This Week's Story

As the Hungarian Revolution erupts, a fifteen year old boy struggles between what he believes about communism and his family's convictions.

This Week’s Story relives American history and the Bible through brief inspiring stories presented on mp3 audio recordings and text for reading.

Leadership without Mercy,
part three

Peter was troubled as he came home from his communist study class. The more he accepted communism, the more his family rejected him. His mother, brother, and sister stood silent in the living room. “Why aren’t you talking?” he asked.

His brother Alex opened his mouth, but no words came out. His older sister Mira was trembling. “Peter, did you report Papa to the AVO?”

“No! Where is he?”

“We don’t know. Peter, when I left the factory, boys and men outside were shouting, ‘If you are a Hungarian, join us.’ They ran to a nearby police station.”

Mira stopped talking when they heard loud knocking. A neighbor shouted, “Men stole weapons from the police station.”

“Another neighbor shouted, “A tank with AVO men commanding it, shot at boys and men. I saw one man jump onto the tank turret and open an escape hatch. He shot men inside.

Peter ordered his family, “Stay home! I will find out what is happening.”

Alex spoke angrily, “Why should we trust you? You called Papa a traitor. Papa expects us to resist the AVO and Russian communist domination in our country. What will you do?”

Peter could not answer. He turned to his mother. “Please, Mama, there may be danger for all of US. Stay here. I will come back.”

He ran down their apartment stairs. In the street he learned that an uprising had been started by young people. A crowd was gathering at Radio Budapest.

Without thinking about what he might do, he started for the radio building. It produced only information the communists wanted Hungarians to listen to on the radio. Peter never questioned that the information was necessary. 1,200 artists and technicians worked there. Eighty secret police of the AVO guarded it with machine guns.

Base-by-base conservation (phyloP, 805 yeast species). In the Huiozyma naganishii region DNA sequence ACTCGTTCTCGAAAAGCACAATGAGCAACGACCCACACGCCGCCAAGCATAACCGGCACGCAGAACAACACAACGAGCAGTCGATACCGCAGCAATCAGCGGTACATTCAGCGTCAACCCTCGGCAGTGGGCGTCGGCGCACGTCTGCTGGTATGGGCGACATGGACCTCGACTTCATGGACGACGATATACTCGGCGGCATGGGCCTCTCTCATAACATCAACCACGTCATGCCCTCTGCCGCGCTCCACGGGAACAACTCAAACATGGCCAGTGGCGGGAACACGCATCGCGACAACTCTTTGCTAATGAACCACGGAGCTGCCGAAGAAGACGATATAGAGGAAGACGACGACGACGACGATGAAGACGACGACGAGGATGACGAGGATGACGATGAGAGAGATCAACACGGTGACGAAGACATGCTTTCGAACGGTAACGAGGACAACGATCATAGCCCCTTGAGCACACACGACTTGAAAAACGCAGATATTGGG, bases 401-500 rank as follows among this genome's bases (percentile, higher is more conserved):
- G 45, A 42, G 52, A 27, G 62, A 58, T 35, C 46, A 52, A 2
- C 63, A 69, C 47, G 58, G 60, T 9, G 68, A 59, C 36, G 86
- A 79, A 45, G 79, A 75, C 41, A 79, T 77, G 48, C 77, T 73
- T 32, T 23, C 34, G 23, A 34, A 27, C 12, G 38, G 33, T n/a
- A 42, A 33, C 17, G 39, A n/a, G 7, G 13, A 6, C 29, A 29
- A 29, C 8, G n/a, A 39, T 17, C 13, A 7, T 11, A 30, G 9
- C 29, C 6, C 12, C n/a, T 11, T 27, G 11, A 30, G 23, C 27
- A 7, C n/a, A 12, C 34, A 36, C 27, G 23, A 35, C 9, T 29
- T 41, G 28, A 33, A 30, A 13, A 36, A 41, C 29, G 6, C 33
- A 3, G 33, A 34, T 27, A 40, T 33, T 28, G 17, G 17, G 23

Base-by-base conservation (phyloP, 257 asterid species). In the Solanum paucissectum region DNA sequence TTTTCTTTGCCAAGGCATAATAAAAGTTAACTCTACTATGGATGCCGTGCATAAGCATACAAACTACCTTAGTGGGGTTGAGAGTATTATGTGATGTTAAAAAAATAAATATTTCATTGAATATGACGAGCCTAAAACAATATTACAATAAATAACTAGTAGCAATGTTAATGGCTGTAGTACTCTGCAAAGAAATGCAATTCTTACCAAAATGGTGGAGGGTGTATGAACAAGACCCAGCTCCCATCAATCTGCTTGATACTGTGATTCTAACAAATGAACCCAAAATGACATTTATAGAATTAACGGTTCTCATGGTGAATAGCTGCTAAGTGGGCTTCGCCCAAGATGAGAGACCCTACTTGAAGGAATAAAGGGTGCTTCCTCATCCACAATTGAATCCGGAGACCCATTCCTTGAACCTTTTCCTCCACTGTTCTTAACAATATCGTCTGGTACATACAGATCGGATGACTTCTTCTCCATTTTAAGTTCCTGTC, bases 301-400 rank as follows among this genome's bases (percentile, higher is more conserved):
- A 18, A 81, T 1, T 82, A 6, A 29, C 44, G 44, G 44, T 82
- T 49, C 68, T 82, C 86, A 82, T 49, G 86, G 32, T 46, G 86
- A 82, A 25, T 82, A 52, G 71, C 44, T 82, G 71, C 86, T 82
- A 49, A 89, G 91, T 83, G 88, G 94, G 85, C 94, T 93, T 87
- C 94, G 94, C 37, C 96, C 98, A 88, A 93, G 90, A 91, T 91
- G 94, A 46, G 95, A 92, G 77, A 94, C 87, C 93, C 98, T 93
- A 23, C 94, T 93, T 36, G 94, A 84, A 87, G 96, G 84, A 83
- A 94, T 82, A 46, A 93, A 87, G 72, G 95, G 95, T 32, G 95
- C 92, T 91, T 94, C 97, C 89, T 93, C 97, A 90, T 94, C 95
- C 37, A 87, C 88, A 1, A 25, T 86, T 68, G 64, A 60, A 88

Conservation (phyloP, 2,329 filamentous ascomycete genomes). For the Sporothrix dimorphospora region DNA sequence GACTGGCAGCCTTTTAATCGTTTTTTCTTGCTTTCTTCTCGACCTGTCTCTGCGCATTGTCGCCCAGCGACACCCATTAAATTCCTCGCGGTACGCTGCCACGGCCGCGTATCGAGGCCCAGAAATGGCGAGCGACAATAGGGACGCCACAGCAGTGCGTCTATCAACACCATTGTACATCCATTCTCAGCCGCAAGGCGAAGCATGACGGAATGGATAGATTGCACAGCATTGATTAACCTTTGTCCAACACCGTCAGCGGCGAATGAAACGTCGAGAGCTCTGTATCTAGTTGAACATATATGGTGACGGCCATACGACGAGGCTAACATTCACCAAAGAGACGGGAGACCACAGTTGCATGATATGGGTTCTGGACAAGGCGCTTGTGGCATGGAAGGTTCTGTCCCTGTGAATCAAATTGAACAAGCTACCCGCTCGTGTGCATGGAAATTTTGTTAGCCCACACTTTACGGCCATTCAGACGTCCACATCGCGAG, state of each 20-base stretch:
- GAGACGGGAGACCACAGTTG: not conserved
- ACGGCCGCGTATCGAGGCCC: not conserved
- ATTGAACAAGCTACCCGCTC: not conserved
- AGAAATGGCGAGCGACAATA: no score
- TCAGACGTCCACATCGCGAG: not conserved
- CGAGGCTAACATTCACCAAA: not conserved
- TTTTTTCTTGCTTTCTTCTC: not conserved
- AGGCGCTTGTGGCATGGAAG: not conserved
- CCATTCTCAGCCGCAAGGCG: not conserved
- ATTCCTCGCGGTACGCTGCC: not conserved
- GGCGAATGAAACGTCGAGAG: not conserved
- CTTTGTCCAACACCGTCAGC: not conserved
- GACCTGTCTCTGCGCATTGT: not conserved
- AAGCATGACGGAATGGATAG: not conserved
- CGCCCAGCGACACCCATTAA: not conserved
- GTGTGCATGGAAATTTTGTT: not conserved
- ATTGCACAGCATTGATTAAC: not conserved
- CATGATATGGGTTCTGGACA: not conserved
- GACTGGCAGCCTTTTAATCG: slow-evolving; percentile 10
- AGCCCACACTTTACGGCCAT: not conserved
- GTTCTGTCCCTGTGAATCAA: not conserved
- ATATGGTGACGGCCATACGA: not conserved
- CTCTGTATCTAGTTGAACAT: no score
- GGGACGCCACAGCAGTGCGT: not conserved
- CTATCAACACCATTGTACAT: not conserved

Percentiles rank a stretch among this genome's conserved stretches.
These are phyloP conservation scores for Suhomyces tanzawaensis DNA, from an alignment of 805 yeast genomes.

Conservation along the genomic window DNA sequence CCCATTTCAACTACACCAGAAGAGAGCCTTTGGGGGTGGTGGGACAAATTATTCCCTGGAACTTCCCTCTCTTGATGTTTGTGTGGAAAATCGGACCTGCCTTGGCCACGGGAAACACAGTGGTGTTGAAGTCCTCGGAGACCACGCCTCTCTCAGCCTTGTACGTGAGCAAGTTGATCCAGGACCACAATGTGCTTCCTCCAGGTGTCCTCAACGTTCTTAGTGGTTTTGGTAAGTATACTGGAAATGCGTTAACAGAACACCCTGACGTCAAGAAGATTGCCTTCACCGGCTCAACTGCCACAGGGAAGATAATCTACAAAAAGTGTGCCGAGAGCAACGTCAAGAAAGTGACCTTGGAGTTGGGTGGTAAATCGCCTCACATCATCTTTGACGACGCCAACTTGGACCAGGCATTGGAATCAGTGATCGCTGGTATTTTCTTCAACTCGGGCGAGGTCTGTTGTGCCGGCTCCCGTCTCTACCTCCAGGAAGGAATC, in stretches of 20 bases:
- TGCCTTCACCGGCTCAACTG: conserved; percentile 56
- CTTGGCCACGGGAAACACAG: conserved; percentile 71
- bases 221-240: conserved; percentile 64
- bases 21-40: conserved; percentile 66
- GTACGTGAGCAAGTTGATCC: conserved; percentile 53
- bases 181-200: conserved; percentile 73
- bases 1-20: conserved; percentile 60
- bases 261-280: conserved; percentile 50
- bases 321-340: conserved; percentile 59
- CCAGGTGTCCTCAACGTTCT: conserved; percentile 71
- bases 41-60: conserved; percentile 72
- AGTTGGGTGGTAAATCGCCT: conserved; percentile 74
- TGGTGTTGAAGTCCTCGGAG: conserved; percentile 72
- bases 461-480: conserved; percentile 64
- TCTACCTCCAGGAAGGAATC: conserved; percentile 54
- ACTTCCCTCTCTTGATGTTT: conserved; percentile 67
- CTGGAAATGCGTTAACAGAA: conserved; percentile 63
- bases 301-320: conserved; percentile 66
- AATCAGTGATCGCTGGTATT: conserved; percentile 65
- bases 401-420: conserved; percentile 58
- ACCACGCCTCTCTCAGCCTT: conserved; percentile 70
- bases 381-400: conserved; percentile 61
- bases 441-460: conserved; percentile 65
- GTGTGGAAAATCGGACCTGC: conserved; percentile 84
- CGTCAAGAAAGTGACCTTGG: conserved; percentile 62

Peter saw support troops entering the building with supplies of ammunition. A group of university students arrived and asked for the right to broadcast their demands for changes in government policy. AVO men laughed and replied, “You can put your demands on tape. Maybe we will play your tape on radio.”

The students decided it was a trick offer and refused. They tried to force their way through the fortified front doors. AVO men began throwing tear gas bombs into the crowd, and people began choking and moving back.

Soon the crowd was again shoving against the doors. More tear-gas bombs were thrown at them. Two gigantic beams of lights began flashing at the crowd. Each person knew that he or she was being identified.

Stones were thrown and the AVO began firing bullets into the crowd. People were dying. Trucks began arriving and workers stepped from them. The AVO guards were shocked but the crowd was thrilled to see factory workers from Csepel Island. They brought arms and ammunition for the protesters.

Peter looked at the young people, students, and factory workers protesting around him. These were the people that Radio Budapest boasted were the proof that communism meets the needs of its followers. Yet here these people gathered to oppose the government, even though they were risking their education, jobs, and lives. He knew that the AVO and its spies would be reporting them. Punishment would be certain for this evening.

This is Barbara Steiner with scenes from the Hungarian Revolution as it burst forth in Budapest October 23, 1956. Some people are composites. We will continue soon.

You are invited to the website thisweeksstory.com.

<< previous story] [next story >>


Facebook Join the conversation.

This Week's Story is a non-profit supported by listeners. [click here to make a donation with ]